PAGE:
Experienced and high-ranking karate instructors from around Australia and Japan recently visited Bermagui for a training weekend.
From Friday to Sunday, members of the Japan Karate Association Australia (JKAA) practiced with members of the town’s dojo along with Nishimura Shihan, 7th Dan.
There is no stopping Nishimura when it comes to martial arts; he has been practicing karate for 60 years and is the international director of the Japan Karate Association Asia Oceanic region.
He even recalls a time three decades ago when he was performing karate katas in hospital while recovering from an operation.
“[Karate] is a bit like self-torture,” he laughed.
“I like going through the hardships, I reach the maximum every time then I try 10 times more.
“When I’ve done 10 times then I try another five times more. I think that has become my nature.”
Nishimura, who is based in Melbourne, said one major lesson karate has taught him is persistence.
“Karate is a very frustrating path, you will never perfect it,” he said.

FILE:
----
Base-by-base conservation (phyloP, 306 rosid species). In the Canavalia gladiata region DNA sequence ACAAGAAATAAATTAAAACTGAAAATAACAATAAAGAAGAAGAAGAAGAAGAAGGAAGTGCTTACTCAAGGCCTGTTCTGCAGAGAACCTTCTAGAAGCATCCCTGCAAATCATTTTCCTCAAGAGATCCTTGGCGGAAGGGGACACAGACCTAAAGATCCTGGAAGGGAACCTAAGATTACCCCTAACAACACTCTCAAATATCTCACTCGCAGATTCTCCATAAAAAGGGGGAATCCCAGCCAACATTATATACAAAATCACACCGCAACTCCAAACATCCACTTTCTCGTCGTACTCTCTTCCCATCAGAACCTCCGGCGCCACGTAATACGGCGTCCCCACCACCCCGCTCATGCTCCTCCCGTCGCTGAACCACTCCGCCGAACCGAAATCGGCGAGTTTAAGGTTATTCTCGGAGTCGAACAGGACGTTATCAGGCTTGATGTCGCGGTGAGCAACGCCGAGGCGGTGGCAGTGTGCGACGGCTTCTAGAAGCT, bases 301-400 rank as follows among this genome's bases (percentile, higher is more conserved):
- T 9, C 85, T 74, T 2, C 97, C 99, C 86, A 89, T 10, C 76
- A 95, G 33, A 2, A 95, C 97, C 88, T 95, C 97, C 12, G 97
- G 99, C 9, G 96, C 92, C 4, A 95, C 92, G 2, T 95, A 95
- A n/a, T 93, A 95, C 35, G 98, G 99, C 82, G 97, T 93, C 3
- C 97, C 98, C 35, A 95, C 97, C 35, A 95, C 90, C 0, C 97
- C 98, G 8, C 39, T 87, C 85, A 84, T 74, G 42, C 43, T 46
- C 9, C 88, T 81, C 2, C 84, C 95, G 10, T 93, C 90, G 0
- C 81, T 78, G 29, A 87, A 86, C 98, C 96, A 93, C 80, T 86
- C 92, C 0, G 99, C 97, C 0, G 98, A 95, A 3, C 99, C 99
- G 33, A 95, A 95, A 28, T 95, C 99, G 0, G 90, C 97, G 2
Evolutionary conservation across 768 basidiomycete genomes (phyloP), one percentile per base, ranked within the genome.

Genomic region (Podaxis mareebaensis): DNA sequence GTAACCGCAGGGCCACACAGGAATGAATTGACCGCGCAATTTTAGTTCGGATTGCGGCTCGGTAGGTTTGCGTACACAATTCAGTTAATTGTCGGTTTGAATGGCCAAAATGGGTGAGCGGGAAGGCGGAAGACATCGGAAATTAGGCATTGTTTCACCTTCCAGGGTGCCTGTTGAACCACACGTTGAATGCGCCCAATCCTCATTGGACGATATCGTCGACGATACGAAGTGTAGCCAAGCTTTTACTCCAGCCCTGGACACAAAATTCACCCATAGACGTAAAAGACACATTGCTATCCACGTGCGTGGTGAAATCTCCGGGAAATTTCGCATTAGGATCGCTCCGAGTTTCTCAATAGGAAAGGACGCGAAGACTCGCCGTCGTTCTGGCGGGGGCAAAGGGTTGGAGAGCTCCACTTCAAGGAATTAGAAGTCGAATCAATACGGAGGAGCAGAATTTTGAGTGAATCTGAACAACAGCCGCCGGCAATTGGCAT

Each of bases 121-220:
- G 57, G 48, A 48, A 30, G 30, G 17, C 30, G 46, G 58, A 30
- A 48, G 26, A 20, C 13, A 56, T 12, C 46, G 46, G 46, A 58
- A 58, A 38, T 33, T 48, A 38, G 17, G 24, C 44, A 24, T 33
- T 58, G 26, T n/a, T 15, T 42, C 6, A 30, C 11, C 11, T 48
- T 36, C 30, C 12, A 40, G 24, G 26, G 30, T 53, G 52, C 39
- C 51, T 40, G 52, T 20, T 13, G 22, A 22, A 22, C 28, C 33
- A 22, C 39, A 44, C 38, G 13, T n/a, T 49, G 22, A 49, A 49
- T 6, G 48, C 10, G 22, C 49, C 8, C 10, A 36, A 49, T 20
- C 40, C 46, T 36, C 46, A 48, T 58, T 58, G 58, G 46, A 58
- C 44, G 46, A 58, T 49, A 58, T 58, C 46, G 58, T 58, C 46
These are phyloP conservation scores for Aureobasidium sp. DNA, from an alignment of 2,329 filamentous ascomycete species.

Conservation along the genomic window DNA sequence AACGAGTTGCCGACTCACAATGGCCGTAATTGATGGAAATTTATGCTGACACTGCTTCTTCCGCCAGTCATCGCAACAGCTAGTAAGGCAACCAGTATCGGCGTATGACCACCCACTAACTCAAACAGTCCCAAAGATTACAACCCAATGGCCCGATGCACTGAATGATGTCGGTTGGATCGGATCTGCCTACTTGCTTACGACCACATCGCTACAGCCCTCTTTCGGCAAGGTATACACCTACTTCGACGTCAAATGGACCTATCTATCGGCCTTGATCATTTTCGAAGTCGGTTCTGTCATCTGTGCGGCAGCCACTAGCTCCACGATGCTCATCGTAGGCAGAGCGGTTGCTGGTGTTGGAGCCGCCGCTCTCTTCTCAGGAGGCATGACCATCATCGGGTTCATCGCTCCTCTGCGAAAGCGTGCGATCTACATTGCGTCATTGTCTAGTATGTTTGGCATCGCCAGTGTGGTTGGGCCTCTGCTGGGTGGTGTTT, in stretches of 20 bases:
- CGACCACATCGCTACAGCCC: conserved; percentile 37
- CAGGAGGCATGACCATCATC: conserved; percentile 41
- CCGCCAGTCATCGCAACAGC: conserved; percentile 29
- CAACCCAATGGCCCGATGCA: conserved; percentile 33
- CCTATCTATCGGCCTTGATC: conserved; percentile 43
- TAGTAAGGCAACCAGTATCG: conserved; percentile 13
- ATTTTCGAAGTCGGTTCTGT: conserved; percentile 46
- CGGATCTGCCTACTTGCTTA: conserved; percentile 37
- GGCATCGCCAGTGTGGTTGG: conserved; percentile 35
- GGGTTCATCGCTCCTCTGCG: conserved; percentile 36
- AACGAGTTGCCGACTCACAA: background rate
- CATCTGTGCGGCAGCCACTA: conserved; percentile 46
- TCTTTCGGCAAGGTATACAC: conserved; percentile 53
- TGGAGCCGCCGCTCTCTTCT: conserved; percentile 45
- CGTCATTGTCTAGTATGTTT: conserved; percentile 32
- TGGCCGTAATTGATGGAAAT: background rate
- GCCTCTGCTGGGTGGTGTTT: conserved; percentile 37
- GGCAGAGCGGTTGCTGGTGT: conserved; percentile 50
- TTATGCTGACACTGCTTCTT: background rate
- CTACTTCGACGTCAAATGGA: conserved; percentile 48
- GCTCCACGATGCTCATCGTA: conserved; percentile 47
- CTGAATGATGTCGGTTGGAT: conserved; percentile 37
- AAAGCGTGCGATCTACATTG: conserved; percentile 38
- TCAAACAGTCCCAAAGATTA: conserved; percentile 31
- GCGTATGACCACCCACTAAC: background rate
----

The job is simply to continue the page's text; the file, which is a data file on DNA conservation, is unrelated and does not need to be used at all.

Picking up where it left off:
“But we strive for perfection which you can never achieve, therefore you have to keep trying and trying.”
He said the most important piece of advice he could give to those learning karate was simply that they had to enjoy it, otherwise they would not continue it.
“To find enjoyment you need some purpose to start karate,” Nishimura said.
“It could be anything; I want to be healthy, I want to be stronger, I want to learn self defence. Many of us simply enjoy sweating, and that is a good reason too.
“Everyone has a different reason to start karate, but when you start it is very much affected by who you have as your instructor.”
The weekend’s event has been running annually for 30 years and this year attracted karate practitioners from as far away as Queensland, Melbourne and Sydney, as well as Azumi Hasei, branch Shihan of JKA Chigasaki in Japan.
“It gives our students an opportunity to train with more instructors,” instructor at Bermagui JKA Dojo Chris McKechnie said.
“Families can find it difficult to get away from Bermagui because it can be expensive.”
Technical director of NSW JKAA Gerald Boyle said as “violence and assaults” were on the increase the ability to defend yourself provided by learning karate was very important, to which technical director of WA JKAA Ian Cook agreed.
“It gives you the confidence of freedom, freedom to go where you want without being scared,” Mr Cook said.
Greg Symons, technical director of Queensland JKAA, said karate provided an equal learning environment.
“Everyone is equal in the dojo, not matter what job you have in society,” he said.